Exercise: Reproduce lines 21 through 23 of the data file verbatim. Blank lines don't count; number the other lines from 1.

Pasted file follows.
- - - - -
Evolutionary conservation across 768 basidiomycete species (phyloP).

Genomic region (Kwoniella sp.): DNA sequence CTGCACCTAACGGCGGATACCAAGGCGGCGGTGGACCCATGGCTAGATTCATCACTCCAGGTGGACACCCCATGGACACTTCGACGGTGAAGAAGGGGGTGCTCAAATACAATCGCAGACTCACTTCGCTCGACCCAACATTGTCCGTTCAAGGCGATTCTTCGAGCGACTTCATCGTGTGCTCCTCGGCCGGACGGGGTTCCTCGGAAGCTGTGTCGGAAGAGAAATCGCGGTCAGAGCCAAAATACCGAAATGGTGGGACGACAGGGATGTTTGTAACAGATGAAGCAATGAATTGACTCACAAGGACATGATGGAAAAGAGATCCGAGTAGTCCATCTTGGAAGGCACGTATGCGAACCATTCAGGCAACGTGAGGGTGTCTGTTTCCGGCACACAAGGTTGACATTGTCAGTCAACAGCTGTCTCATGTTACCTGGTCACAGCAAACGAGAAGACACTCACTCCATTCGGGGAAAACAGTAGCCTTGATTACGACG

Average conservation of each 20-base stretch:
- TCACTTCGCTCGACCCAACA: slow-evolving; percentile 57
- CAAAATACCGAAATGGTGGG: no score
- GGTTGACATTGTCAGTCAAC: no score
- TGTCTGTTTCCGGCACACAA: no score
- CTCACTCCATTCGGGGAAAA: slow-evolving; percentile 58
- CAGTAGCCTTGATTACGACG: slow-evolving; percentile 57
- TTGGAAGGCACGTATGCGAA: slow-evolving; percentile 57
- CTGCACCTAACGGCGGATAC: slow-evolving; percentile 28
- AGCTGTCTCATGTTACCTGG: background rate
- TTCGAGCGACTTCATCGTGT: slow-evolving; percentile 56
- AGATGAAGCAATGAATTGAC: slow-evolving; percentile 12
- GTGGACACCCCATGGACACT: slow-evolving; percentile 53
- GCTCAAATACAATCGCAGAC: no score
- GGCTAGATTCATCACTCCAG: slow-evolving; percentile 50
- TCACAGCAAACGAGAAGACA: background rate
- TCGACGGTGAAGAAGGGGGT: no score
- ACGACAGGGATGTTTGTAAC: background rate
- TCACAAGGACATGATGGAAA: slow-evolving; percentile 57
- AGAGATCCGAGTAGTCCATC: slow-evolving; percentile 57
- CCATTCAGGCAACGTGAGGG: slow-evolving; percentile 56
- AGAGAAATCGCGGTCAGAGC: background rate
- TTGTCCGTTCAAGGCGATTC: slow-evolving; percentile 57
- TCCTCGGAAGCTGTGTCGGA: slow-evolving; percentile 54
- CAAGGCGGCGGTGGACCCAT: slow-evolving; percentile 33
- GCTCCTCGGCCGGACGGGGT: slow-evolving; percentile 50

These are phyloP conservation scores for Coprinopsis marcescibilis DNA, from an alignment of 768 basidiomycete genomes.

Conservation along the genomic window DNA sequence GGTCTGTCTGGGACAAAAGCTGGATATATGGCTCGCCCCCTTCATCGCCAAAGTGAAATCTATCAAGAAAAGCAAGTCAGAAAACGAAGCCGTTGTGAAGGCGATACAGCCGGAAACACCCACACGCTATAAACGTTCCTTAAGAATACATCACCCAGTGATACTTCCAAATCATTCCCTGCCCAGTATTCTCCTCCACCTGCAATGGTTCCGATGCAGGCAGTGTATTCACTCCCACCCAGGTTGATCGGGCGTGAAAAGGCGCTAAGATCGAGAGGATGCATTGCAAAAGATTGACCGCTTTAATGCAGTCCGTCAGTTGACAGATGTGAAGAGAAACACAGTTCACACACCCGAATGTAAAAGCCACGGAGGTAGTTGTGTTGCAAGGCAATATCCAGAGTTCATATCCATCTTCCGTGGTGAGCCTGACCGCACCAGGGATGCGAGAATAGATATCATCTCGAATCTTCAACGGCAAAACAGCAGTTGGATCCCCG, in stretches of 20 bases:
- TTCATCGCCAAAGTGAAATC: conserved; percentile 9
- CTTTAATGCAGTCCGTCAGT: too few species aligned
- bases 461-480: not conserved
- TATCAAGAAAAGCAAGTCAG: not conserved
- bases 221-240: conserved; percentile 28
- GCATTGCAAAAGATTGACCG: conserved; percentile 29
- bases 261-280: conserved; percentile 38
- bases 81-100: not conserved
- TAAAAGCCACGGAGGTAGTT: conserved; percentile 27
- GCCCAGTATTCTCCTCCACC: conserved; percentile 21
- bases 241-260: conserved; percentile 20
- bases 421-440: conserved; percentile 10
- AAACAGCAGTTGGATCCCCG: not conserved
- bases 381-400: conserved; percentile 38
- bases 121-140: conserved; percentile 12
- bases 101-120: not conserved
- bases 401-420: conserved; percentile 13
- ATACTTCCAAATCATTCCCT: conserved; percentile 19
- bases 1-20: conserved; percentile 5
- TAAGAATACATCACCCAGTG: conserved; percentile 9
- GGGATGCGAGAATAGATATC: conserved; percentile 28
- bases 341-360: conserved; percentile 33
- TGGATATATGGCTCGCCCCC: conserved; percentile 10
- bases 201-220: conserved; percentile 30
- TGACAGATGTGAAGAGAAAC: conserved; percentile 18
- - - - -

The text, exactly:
- TCACAAGGACATGATGGAAA: slow-evolving; percentile 57
- AGAGATCCGAGTAGTCCATC: slow-evolving; percentile 57
- CCATTCAGGCAACGTGAGGG: slow-evolving; percentile 56